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Medication In School


Medication in school


In cases of chronic illness or long term complaints such as asthma, diabetes, anaphylaxis or epilepsy.

This information will be updated regularly and recorded on the pink card in the school office, it will also be recorded on the computer database and noted on the front of the child’s buff record folder. At the beginning of each year a class list with this information is circulated to each class teacher.

We may be provided with an Individual Health Care Plan from the child’s parents, GP or the school health service.

We can also request support from the School Health Service who need to know about the child’s condition.

Cases where children are recovering from short term illness, but are well enough to return to school.

In these cases the school should receive a note confirming that the child is well enough to return to school whilst still requiring medication, if possible this should be from the G.P.



Whenever it is practicable the parent should administer the medication. We can encourage parents to come into school or suggest that the child goes home at lunchtime to receive their medication. Where clinically possible, medicines should be prescribed in dose frequencies which enable them to be taken outside school hours. Where this is not possible, the following will apply:

  • medicines will only be administered at school when it would be detrimental to a child’s health or school attendance not to do so
  • medicines can be self administered if possible
  • no child will be given medicines without their parent’s written consent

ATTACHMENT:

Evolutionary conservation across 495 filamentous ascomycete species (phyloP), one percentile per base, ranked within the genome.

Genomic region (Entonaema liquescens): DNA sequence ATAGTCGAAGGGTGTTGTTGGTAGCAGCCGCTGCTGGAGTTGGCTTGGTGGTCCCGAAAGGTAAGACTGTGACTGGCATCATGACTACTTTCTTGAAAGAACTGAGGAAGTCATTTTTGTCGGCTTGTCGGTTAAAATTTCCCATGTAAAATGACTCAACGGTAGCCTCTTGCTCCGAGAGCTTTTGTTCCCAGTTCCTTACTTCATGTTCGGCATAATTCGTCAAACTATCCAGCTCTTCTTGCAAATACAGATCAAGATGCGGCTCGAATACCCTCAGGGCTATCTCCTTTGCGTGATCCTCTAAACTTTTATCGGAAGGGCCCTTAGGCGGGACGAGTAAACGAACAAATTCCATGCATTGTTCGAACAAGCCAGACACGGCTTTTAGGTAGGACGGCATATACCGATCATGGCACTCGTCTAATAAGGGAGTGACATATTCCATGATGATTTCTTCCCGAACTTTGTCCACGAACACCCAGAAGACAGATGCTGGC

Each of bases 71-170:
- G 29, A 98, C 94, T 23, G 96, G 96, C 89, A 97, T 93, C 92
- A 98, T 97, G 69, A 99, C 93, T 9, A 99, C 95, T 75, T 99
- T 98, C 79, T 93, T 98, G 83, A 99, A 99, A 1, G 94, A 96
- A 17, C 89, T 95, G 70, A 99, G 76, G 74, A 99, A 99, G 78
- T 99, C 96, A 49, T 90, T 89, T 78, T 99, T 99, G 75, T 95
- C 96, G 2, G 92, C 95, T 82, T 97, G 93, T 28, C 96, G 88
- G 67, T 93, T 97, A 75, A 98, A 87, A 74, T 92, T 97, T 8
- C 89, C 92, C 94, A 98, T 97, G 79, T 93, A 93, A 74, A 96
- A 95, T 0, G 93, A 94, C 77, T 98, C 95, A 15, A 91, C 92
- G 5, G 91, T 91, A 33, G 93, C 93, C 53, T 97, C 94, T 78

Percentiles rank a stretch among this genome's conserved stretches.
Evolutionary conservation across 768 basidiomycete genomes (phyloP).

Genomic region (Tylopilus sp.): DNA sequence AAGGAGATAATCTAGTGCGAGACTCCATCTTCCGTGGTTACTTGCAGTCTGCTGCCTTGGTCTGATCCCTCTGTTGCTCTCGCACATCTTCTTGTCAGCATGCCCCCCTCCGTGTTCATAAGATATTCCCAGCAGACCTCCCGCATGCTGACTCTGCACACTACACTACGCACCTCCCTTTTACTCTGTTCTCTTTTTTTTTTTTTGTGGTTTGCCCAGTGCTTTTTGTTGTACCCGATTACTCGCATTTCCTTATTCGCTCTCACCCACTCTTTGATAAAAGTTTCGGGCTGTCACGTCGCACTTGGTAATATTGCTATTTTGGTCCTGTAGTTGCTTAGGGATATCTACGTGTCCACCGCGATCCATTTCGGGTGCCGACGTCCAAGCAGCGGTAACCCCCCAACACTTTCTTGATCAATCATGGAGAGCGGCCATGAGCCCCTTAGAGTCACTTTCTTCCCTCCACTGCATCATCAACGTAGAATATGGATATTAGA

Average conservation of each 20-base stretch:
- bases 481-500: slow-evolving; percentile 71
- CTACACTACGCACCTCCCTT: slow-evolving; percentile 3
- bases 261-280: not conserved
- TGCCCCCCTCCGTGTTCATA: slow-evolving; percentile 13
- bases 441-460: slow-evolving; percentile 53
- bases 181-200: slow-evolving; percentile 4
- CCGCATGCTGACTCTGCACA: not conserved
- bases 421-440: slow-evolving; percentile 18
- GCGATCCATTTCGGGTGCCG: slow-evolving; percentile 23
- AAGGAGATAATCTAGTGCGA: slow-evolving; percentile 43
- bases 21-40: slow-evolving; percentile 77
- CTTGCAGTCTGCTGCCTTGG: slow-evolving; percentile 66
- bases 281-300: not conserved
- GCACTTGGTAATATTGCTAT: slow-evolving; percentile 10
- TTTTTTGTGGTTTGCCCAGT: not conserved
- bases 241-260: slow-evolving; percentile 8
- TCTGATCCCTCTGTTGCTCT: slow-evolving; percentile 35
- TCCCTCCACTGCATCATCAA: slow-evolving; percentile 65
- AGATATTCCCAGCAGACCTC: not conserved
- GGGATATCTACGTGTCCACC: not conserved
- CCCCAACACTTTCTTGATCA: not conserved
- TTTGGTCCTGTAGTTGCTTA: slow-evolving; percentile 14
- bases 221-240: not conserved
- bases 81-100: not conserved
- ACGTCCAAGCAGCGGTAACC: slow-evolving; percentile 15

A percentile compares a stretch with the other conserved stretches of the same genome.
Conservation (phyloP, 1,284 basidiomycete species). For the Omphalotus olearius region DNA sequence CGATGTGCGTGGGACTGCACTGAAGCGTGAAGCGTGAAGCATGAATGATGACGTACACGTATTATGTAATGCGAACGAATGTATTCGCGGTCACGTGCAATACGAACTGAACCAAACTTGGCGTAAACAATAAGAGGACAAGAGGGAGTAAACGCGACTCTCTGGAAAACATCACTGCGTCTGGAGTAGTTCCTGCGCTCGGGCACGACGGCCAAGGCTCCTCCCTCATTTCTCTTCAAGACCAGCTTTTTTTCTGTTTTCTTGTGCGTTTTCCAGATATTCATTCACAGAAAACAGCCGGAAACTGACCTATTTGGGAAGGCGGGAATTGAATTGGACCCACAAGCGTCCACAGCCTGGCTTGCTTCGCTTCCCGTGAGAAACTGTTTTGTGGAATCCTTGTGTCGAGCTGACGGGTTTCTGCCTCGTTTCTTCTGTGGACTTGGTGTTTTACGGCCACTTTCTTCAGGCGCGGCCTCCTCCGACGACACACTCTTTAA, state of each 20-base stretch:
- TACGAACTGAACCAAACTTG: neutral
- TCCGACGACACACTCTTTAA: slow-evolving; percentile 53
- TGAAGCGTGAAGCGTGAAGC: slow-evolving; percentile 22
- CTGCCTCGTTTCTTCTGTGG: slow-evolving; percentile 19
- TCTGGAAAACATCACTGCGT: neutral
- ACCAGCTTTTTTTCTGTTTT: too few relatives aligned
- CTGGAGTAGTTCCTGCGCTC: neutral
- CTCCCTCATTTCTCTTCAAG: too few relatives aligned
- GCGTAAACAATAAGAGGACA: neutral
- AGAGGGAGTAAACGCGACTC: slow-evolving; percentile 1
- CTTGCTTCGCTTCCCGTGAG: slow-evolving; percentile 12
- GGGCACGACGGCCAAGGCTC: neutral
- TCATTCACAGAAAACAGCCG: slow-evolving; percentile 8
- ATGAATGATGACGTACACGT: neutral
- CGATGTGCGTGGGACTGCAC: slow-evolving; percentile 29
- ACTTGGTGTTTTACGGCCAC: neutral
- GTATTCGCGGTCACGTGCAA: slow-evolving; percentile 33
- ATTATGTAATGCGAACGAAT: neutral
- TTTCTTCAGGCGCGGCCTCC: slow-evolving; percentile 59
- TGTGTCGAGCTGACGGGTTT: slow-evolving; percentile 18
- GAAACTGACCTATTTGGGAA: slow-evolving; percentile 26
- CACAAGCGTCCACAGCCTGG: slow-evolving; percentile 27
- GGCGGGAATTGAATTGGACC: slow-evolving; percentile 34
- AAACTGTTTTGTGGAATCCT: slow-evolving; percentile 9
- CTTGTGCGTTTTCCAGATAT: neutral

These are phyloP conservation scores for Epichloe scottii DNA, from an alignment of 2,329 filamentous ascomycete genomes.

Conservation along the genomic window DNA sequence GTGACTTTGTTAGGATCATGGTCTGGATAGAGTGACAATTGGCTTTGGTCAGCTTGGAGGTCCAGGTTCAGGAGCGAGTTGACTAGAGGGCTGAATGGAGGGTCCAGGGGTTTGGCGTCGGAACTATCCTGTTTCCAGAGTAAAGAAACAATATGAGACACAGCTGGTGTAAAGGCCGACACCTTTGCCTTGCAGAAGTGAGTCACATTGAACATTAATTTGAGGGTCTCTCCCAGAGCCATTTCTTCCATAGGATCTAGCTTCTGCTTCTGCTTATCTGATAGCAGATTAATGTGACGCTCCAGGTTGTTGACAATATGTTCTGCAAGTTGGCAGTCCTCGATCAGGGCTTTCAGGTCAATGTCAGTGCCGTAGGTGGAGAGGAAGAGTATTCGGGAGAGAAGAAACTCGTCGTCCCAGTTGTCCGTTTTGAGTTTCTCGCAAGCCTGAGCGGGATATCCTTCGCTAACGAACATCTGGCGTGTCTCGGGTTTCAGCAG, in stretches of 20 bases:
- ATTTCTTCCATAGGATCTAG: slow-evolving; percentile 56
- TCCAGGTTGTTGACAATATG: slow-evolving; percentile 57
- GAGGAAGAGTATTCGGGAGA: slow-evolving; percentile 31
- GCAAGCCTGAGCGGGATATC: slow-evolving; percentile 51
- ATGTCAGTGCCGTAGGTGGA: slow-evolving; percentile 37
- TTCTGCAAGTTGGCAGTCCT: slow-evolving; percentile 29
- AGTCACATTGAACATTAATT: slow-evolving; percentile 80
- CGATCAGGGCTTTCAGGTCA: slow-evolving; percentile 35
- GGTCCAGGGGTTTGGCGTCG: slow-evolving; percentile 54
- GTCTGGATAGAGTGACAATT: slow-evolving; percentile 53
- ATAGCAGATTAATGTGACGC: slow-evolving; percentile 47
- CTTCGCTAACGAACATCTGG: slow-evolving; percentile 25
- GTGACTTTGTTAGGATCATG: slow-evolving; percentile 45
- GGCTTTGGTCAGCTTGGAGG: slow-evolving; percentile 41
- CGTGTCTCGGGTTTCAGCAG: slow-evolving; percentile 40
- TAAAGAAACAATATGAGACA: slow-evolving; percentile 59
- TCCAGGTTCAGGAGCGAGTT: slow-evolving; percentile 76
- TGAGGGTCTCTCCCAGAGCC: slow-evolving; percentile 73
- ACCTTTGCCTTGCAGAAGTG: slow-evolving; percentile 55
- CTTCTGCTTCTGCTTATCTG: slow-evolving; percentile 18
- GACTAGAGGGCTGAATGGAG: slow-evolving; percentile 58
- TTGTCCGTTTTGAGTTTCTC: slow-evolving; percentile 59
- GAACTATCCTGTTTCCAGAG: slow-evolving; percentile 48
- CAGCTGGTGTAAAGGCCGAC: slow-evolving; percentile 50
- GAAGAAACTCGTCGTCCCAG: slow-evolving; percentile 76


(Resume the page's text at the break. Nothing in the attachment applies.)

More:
• non-prescription medicines will ideally be administered by parents, if this is not possible should they be needed during the school day or on an educational visit parents should provide written consent
  • no child will be given a medicine containing aspirin unless it has been prescribed by a doctor; parents will be required to give their written consent
  • the school will only accept prescribed medicines that are in-date, labelled, provided in the original container, as dispensed by the pharmacist, and include instructions for administration, dosage and storage- the exception to this is insulin which must be in-date, but will generally be available to schools inside an insulin pen or pump, rather than its original container
  • medicines will be stored safely, this in a classroom or in a fridge. Children who need to access their medicines immediately, such as those requiring asthma inhalers or epipens, will be shown where they are- on educational visits, medicines will also be available and they will be looked after by a relevant member of staff
  • pupils should know where their medicines are stored
  • if a controlled drug has been prescribed, it will be kept securely in the safe, only named staff will have access to such medication so that it can be administered to the specific child. The school will keep a record of doses administered, stating what, how and how much was administered, when and by whom- any side effects of the medication to be administered will be noted
  • medicines that are no longer required or are out of date should be returned to the parent for safe disposal
  • written records will be kept of all medicines administered to children
  • the member of staff administering the medicine should check the maximum dosage and when the previous dosage was taken  
  • sharp boxes will always be used for the safe disposal of needles
  • if teachers need to bring their own medicines into school they should be safely locked away at all times, and away from any medicines taken by children